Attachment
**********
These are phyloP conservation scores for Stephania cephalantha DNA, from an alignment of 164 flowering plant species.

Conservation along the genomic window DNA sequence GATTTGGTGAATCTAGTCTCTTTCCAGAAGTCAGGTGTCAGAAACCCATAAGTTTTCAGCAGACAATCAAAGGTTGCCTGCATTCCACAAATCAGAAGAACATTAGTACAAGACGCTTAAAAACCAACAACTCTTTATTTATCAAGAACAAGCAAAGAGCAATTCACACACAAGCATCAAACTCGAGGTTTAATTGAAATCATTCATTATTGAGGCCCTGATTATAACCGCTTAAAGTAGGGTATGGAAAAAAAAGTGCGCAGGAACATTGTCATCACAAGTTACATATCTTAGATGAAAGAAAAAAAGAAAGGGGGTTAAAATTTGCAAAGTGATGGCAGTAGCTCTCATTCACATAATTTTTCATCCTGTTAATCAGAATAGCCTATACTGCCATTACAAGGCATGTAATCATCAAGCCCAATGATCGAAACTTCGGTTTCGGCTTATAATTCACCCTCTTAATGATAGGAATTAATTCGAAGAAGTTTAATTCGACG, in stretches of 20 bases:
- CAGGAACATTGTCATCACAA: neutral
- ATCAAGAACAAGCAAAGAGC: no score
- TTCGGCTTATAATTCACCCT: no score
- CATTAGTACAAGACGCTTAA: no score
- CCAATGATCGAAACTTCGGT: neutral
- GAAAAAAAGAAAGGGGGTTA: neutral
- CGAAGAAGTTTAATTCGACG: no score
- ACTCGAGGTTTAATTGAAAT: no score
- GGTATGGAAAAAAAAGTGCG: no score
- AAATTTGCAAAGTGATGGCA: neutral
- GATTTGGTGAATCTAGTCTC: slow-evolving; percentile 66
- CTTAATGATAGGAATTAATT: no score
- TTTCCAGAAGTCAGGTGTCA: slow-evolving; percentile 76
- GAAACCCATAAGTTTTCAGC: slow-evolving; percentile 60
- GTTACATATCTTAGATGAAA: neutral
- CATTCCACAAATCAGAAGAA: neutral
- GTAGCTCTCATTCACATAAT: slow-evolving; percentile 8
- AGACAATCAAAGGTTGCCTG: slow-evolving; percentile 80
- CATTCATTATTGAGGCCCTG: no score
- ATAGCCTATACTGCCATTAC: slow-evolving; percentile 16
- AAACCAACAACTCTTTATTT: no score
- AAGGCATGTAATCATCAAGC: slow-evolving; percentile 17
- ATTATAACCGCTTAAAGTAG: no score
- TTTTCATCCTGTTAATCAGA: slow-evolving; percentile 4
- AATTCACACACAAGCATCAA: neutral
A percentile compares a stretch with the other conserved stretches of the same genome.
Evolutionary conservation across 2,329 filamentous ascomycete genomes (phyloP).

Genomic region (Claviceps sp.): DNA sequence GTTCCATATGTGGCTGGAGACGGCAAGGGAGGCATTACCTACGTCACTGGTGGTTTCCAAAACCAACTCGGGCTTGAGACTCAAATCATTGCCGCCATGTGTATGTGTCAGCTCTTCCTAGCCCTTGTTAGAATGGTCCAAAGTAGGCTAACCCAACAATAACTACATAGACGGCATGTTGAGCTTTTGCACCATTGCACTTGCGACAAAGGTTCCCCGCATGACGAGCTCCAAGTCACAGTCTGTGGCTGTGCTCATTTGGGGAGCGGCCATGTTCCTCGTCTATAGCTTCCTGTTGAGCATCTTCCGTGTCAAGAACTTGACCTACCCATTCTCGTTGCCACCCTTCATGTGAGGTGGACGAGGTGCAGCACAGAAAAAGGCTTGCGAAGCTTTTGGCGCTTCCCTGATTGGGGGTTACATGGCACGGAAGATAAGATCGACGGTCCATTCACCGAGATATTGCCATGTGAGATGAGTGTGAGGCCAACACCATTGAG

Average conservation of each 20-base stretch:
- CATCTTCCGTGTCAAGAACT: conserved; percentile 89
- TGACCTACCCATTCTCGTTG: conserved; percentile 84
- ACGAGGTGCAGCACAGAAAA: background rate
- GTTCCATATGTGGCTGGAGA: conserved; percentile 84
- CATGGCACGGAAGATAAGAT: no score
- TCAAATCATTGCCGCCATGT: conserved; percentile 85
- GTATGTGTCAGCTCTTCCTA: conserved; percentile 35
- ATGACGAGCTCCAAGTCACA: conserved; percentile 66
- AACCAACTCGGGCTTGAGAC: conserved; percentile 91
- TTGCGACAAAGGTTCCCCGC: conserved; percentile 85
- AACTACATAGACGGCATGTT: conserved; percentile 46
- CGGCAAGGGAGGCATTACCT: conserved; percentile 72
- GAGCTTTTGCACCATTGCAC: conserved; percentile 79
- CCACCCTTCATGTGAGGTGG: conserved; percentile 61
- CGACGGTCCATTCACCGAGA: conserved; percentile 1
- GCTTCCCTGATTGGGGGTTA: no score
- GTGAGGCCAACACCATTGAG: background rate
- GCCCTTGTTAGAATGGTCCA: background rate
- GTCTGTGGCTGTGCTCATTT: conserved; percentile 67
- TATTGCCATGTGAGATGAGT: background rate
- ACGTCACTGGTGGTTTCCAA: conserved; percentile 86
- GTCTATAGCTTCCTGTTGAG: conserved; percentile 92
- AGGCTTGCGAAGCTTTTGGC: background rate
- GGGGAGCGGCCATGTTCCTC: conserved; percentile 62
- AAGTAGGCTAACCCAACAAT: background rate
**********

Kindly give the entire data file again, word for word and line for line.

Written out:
These are phyloP conservation scores for Stephania cephalantha DNA, from an alignment of 164 flowering plant species.

Conservation along the genomic window DNA sequence GATTTGGTGAATCTAGTCTCTTTCCAGAAGTCAGGTGTCAGAAACCCATAAGTTTTCAGCAGACAATCAAAGGTTGCCTGCATTCCACAAATCAGAAGAACATTAGTACAAGACGCTTAAAAACCAACAACTCTTTATTTATCAAGAACAAGCAAAGAGCAATTCACACACAAGCATCAAACTCGAGGTTTAATTGAAATCATTCATTATTGAGGCCCTGATTATAACCGCTTAAAGTAGGGTATGGAAAAAAAAGTGCGCAGGAACATTGTCATCACAAGTTACATATCTTAGATGAAAGAAAAAAAGAAAGGGGGTTAAAATTTGCAAAGTGATGGCAGTAGCTCTCATTCACATAATTTTTCATCCTGTTAATCAGAATAGCCTATACTGCCATTACAAGGCATGTAATCATCAAGCCCAATGATCGAAACTTCGGTTTCGGCTTATAATTCACCCTCTTAATGATAGGAATTAATTCGAAGAAGTTTAATTCGACG, in stretches of 20 bases:
- CAGGAACATTGTCATCACAA: neutral
- ATCAAGAACAAGCAAAGAGC: no score
- TTCGGCTTATAATTCACCCT: no score
- CATTAGTACAAGACGCTTAA: no score
- CCAATGATCGAAACTTCGGT: neutral
- GAAAAAAAGAAAGGGGGTTA: neutral
- CGAAGAAGTTTAATTCGACG: no score
- ACTCGAGGTTTAATTGAAAT: no score
- GGTATGGAAAAAAAAGTGCG: no score
- AAATTTGCAAAGTGATGGCA: neutral
- GATTTGGTGAATCTAGTCTC: slow-evolving; percentile 66
- CTTAATGATAGGAATTAATT: no score
- TTTCCAGAAGTCAGGTGTCA: slow-evolving; percentile 76
- GAAACCCATAAGTTTTCAGC: slow-evolving; percentile 60
- GTTACATATCTTAGATGAAA: neutral
- CATTCCACAAATCAGAAGAA: neutral
- GTAGCTCTCATTCACATAAT: slow-evolving; percentile 8
- AGACAATCAAAGGTTGCCTG: slow-evolving; percentile 80
- CATTCATTATTGAGGCCCTG: no score
- ATAGCCTATACTGCCATTAC: slow-evolving; percentile 16
- AAACCAACAACTCTTTATTT: no score
- AAGGCATGTAATCATCAAGC: slow-evolving; percentile 17
- ATTATAACCGCTTAAAGTAG: no score
- TTTTCATCCTGTTAATCAGA: slow-evolving; percentile 4
- AATTCACACACAAGCATCAA: neutral
A percentile compares a stretch with the other conserved stretches of the same genome.
Evolutionary conservation across 2,329 filamentous ascomycete genomes (phyloP).

Genomic region (Claviceps sp.): DNA sequence GTTCCATATGTGGCTGGAGACGGCAAGGGAGGCATTACCTACGTCACTGGTGGTTTCCAAAACCAACTCGGGCTTGAGACTCAAATCATTGCCGCCATGTGTATGTGTCAGCTCTTCCTAGCCCTTGTTAGAATGGTCCAAAGTAGGCTAACCCAACAATAACTACATAGACGGCATGTTGAGCTTTTGCACCATTGCACTTGCGACAAAGGTTCCCCGCATGACGAGCTCCAAGTCACAGTCTGTGGCTGTGCTCATTTGGGGAGCGGCCATGTTCCTCGTCTATAGCTTCCTGTTGAGCATCTTCCGTGTCAAGAACTTGACCTACCCATTCTCGTTGCCACCCTTCATGTGAGGTGGACGAGGTGCAGCACAGAAAAAGGCTTGCGAAGCTTTTGGCGCTTCCCTGATTGGGGGTTACATGGCACGGAAGATAAGATCGACGGTCCATTCACCGAGATATTGCCATGTGAGATGAGTGTGAGGCCAACACCATTGAG

Average conservation of each 20-base stretch:
- CATCTTCCGTGTCAAGAACT: conserved; percentile 89
- TGACCTACCCATTCTCGTTG: conserved; percentile 84
- ACGAGGTGCAGCACAGAAAA: background rate
- GTTCCATATGTGGCTGGAGA: conserved; percentile 84
- CATGGCACGGAAGATAAGAT: no score
- TCAAATCATTGCCGCCATGT: conserved; percentile 85
- GTATGTGTCAGCTCTTCCTA: conserved; percentile 35
- ATGACGAGCTCCAAGTCACA: conserved; percentile 66
- AACCAACTCGGGCTTGAGAC: conserved; percentile 91
- TTGCGACAAAGGTTCCCCGC: conserved; percentile 85
- AACTACATAGACGGCATGTT: conserved; percentile 46
- CGGCAAGGGAGGCATTACCT: conserved; percentile 72
- GAGCTTTTGCACCATTGCAC: conserved; percentile 79
- CCACCCTTCATGTGAGGTGG: conserved; percentile 61
- CGACGGTCCATTCACCGAGA: conserved; percentile 1
- GCTTCCCTGATTGGGGGTTA: no score
- GTGAGGCCAACACCATTGAG: background rate
- GCCCTTGTTAGAATGGTCCA: background rate
- GTCTGTGGCTGTGCTCATTT: conserved; percentile 67
- TATTGCCATGTGAGATGAGT: background rate
- ACGTCACTGGTGGTTTCCAA: conserved; percentile 86
- GTCTATAGCTTCCTGTTGAG: conserved; percentile 92
- AGGCTTGCGAAGCTTTTGGC: background rate
- GGGGAGCGGCCATGTTCCTC: conserved; percentile 62
- AAGTAGGCTAACCCAACAAT: background rate